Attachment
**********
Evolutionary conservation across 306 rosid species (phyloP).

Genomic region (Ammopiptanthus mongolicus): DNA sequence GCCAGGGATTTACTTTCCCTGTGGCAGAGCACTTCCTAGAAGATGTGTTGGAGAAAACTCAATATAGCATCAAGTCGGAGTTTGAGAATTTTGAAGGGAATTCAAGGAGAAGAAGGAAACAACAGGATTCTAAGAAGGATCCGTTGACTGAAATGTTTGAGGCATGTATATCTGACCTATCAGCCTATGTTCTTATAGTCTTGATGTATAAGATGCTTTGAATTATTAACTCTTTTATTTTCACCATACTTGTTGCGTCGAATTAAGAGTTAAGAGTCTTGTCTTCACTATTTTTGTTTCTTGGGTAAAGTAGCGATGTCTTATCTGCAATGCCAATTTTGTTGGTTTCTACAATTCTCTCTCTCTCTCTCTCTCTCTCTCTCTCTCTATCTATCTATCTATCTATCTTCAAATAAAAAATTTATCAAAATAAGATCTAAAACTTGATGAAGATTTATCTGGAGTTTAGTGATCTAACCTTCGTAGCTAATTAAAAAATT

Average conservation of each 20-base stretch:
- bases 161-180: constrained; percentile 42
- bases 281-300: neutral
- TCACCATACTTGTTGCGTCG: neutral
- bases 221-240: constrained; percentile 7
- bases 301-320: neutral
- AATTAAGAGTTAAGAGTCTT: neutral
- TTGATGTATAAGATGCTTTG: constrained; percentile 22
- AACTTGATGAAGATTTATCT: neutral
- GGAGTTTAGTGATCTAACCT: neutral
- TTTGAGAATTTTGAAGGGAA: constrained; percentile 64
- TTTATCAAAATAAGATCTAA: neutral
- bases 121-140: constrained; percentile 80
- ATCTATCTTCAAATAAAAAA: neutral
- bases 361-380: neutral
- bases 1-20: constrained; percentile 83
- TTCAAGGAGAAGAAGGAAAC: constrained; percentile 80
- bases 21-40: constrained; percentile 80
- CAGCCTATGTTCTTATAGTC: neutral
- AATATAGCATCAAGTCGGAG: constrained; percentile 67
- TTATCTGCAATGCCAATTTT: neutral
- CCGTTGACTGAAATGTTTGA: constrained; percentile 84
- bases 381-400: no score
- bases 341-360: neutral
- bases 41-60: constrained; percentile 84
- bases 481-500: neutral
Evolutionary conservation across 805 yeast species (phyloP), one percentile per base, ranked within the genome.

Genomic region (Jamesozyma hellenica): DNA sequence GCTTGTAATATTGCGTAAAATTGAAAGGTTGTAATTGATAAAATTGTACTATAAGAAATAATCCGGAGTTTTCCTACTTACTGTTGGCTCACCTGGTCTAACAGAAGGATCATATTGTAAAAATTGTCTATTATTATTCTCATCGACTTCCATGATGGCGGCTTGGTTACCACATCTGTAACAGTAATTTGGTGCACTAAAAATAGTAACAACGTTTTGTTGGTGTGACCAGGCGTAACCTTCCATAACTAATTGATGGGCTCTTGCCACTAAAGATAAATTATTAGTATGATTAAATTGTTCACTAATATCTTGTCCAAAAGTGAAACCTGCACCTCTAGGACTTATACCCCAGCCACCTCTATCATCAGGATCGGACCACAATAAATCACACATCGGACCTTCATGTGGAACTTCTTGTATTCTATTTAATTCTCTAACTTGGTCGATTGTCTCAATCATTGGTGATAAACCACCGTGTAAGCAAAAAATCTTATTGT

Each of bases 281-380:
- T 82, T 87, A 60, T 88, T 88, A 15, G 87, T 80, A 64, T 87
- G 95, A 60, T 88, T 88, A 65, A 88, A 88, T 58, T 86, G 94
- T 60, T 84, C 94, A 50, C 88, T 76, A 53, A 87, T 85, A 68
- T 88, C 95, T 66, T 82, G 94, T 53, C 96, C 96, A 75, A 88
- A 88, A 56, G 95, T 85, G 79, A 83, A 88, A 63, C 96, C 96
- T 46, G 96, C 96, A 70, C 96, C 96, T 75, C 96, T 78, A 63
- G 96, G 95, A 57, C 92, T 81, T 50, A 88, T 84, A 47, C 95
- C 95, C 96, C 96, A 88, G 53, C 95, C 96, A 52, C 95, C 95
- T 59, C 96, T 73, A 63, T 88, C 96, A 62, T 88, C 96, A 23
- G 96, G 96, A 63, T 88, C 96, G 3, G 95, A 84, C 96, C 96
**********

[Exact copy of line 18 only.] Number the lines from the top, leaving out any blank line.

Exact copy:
- bases 1-20: constrained; percentile 83